Health & nutrition insights.

Pre-Workout Supplements: Helpful or Hype?

Pre-Workout Supplements: Helpful or Hype


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As sports dietitians, we have been using the words “pre-workout” for years, but what most people think about when they hear “pre-workout” is totally different from what we have been talking about. Nowadays, the term “Pre-workout” is more about which pre-workout supplement you use instead of “what is your pre-workout food and fluid”. We are going to dive into what pre-workouts are, if they work, are they safe, and our recommendations for achieving your best workout in a safe way!


Pre-workouts are a big business, worth 14 billion dollars in 2020 and based on growth trends, expected to be almost 24 billion in 2027. That is a lot of money, which is bound to attract people who want to get some skin in the game!  They are in the supplement section of consumerism, which basically means anything goes. Unfortunately, before hitting the shelf, there is no one looking at the ingredients and amounts, whether they have what they say they have, quality testing, or looking for anything that might hurt you, such as pharmaceuticals, contaminants, or banned or illegal substances. 


It makes a lot of sense that people are drawn to pre-workouts. We have all been there!  You want to get a great workout, but you are tired and too busy, had a long day or not enough sleep, feel mentally and physically drained and just don’t have that extra bit to give for the effort you want to put out. In comes your savior: the pre-workout…with promises to give you energy, clarity, focus, power, speed, and enhance the results of your workout by achieving better performance and by helping your muscles recover better. Who wouldn’t want that- we certainly don’t blame you for being pulled in! 


During my research, I stumbled upon the “forbidden pre-workout” which is the practice of looking at texts from your ex before a workout instead of using a supplement. This is a unique idea, but not the best for your mental health since it relies on negative emotions to drive your workout-it is very creative, though! We will break down the types of pre-workouts, their ingredients, what science says and our recommendations so you can be educated to make the best choice for you! 


What are the ingredients and what do they do?

  • Caffeine
    • Central Nervous Stimulant, which makes you think you are not working as hard as you are
    • Improves performance outcomes in most events
    • Increases brain function during exercise
    • Protocol: 3-9 mg/kg body weight 60 minutes before workout 
  • Creatine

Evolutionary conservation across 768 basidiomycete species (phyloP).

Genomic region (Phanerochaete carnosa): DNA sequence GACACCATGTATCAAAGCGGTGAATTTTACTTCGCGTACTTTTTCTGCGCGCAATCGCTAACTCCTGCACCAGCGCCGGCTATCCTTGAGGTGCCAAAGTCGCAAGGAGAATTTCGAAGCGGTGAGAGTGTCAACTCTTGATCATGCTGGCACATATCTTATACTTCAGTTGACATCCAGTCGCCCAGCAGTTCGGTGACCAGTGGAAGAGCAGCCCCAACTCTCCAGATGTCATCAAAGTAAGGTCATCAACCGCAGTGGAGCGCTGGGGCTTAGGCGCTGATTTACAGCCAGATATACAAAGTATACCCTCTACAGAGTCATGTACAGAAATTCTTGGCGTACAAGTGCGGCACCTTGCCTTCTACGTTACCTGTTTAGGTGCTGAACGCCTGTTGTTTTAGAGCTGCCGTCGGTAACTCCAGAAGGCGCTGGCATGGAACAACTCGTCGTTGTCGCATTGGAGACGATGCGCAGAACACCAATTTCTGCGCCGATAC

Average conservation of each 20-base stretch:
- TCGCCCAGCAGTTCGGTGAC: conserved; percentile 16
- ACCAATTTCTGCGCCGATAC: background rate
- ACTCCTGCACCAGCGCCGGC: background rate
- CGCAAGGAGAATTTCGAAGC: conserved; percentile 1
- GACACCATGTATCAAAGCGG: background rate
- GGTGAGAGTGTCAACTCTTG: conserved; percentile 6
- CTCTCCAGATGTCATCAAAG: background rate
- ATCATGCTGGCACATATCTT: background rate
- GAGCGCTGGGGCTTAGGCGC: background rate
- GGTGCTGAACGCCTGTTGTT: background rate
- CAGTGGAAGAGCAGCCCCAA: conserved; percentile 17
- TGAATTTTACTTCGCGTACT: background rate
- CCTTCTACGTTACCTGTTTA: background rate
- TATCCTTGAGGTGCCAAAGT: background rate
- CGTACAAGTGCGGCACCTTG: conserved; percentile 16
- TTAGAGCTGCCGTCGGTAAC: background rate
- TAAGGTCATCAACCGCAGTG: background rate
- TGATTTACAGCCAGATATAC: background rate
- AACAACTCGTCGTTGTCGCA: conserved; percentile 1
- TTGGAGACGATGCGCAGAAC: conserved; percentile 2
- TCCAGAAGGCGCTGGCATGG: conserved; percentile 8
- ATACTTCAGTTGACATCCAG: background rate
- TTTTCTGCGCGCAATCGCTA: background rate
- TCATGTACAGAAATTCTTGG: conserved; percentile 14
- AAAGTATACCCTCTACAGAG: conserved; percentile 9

• Important for carrying energy and providing direct energy to the muscles
    • Improves performance outcomes in sprint events
    • Improves recovery between sprint events
    • Protocol: rapid loading 4 x 5 g/day for 5 days or 3-5 g/d for 4 weeks. Maintenance at 3-5 g/day
  • B-alanine
    • Amino acid that works with histidine as a buffer in your muscles
    • Improves high intensity exercise capacity and performance in activity lasting 30 sec to 10 min
    • Protocol: 3.2-6.4 g/day  (65 mg/kg body weight) for 2-12 weeks 
  • Nitric Oxide/arginine/alpha-ketoglutarate/beetroot/citrulline
    • Promotes vasodilation/enhances blood flow and ability to carry oxygen
    • Improves muscle efficiency
    • Some studies show improvements in anaerobic and aerobic performance, especially in untrained athletes, but effect in trained athletes is not evident
    • Protocol 6-10 g/day citrulline 
  • BCAA
    • Amino acids leucine, isoleucine, and valine metabolized when carb stores are low in the body
    • Can improve immune function with hard training
    • May decrease post-exercise muscle soreness
    • Protocol: 5-20 g/day divided doses
  • α Glycerylphosphorylcholine (A-GPC)
    • Affects nerve muscle connection and shown to increase choline in the body
    • Limited research has shown improvements in the ability to maintain reaction time in exhausted muscles, jumping ability and power and velocity improvements
    • Limited research-more research needed to see if there is an outcome benefit
    • Protocol: 600 mg/day 


What does the research say?

  • A 2022 placebo controlled study showed some benefit in force production in an isometric squat test (holding a squat position for a specified amount of time), but no improvements in leg press, bench press or squat. Supplements with caffeine added did have an improvement on subjective feelings of energy over non-caffeinated supplements or placebo.